Your question seems to be based on the premise that the music of US composers, for example, is controlled by US law, and that of British composers by British law. This is incorrect.
For example, consider a piece of music written in 1920 by a composer who died in 1970. That piece is in the public domain in the United States, but will enjoy copyright protection in Britain until December 31, 2040. This is true regardless of the composer's place of birth or nationality, be it the United States, the United Kingdom, or the United Arab Emirates.
The reason the US copyright situation is somewhat different is that US copyright law has been somewhat different. The US came very late to the Berne Convention, joining it in 1989, nearly 102 years after it first took effect. See https://en.wikipedia.org/wiki/Copyright_law_of_the_United_States.
You say you are particularly interested in the music of Kenneth J. Alford, but you do not say whether you are interested in knowing whether his music is in the public domain in the United States, the United Kingdom, or elsewhere. In the United Kingdom, as you note, it appears that his music has indeed entered the public domain. In the United States, it would depend for any given piece on whether the piece was published in the United States and whether the copyright was renewed in the piece's 28th year. From the Wikipedia article:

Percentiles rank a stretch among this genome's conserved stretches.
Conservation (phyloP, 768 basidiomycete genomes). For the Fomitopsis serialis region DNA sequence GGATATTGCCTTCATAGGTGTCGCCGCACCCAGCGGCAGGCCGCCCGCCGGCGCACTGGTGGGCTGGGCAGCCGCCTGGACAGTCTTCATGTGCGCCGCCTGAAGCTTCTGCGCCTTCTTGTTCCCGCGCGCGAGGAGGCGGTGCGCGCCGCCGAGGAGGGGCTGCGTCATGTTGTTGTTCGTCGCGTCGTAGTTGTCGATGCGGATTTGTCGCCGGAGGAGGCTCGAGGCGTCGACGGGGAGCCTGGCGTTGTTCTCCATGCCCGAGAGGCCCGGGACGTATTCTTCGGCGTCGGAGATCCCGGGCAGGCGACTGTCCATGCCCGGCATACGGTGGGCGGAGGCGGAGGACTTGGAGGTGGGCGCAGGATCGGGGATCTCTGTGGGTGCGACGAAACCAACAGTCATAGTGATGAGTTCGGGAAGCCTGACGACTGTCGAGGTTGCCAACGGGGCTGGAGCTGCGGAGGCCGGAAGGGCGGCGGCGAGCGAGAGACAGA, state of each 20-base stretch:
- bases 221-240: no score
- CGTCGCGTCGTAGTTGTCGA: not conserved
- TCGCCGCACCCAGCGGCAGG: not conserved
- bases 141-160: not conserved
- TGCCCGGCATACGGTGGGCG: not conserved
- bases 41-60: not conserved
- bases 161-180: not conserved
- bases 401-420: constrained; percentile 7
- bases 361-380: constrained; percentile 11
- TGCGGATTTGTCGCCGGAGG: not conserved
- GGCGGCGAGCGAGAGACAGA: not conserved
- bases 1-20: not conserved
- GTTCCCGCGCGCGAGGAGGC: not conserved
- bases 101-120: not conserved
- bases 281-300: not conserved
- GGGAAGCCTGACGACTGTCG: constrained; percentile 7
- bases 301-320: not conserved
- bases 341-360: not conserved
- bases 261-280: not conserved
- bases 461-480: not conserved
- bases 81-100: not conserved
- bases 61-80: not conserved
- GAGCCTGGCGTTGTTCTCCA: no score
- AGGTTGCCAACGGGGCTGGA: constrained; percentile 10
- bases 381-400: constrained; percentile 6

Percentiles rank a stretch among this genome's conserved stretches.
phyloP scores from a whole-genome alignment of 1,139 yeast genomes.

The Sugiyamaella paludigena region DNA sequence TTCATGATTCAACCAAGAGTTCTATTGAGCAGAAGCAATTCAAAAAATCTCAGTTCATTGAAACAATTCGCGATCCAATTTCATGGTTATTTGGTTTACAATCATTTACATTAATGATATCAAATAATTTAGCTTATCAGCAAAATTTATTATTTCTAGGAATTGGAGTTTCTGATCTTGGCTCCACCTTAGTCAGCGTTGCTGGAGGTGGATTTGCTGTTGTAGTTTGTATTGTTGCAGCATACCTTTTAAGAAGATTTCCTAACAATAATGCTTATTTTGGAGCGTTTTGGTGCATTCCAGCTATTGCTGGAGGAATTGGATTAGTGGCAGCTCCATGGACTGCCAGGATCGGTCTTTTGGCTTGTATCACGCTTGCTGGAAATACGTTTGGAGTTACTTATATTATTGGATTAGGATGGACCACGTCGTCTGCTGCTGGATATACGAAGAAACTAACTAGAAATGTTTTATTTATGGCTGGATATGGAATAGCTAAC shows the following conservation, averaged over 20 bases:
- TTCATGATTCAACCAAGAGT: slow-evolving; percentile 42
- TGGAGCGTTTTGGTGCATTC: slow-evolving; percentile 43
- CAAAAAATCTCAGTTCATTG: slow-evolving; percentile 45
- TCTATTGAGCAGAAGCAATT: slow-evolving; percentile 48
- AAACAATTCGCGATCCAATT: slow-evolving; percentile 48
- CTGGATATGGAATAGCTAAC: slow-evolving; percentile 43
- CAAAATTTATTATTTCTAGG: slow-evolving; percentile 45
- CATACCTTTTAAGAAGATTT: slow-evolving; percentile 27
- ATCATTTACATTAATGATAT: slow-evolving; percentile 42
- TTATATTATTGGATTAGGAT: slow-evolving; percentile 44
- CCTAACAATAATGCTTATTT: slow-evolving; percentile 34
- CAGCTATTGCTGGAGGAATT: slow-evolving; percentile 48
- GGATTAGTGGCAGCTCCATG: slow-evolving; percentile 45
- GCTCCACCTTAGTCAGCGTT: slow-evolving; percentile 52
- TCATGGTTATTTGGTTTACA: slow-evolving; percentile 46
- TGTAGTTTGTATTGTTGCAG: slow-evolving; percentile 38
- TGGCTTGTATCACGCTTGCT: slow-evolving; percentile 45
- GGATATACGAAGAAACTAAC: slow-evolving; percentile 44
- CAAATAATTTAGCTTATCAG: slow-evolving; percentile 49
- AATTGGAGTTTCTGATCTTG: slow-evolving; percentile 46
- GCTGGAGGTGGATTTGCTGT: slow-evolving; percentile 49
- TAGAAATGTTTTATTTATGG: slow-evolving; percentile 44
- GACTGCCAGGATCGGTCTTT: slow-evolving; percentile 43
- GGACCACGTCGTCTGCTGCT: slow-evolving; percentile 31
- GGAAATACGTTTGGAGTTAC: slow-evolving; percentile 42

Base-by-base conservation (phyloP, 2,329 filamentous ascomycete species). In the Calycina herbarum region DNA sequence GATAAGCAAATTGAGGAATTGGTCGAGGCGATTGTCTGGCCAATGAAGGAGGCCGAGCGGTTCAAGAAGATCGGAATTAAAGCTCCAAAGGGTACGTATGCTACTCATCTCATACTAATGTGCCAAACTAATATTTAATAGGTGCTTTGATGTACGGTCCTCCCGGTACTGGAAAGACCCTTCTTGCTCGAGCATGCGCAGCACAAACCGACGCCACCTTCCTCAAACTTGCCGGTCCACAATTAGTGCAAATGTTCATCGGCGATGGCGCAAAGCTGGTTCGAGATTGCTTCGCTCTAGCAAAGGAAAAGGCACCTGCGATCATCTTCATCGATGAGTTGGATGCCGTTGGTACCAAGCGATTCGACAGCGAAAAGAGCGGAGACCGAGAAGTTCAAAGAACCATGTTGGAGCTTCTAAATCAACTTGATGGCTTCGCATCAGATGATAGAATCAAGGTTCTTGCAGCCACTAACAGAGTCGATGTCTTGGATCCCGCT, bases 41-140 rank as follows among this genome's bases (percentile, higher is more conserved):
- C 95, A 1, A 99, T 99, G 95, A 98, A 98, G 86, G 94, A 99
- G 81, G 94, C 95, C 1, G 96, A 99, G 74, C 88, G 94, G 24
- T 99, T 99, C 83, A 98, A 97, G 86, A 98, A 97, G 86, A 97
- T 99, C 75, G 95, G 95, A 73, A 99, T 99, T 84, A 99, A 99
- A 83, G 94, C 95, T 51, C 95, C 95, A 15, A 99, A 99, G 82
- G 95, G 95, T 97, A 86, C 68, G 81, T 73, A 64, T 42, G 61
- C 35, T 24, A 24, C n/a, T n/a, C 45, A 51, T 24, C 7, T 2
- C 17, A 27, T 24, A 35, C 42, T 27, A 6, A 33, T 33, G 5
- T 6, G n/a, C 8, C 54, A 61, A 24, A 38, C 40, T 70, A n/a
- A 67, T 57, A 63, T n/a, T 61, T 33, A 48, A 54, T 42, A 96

For works published or registered before 1978, the maximum copyright duration is 95 years from the date of publication, if copyright was renewed during the 28th year following publication.
The article goes on to say that
The need for renewal was eliminated by the Copyright Renewal Act of 1992, but works that had already entered the public domain by non-renewal did not regain copyright protection. Therefore, works published before 1964 that were not renewed are in the public domain.
To know whether Alford's later work is still under copyright protection in the United States, it would be necessary to know whether the copyright was renewed. I found a renewal for the Eagle Squadron march in 1969, and the piece was composed in 1942, so that march, at least, seems still to be protected in the United States. It's probably fairly likely that his other later works are, too.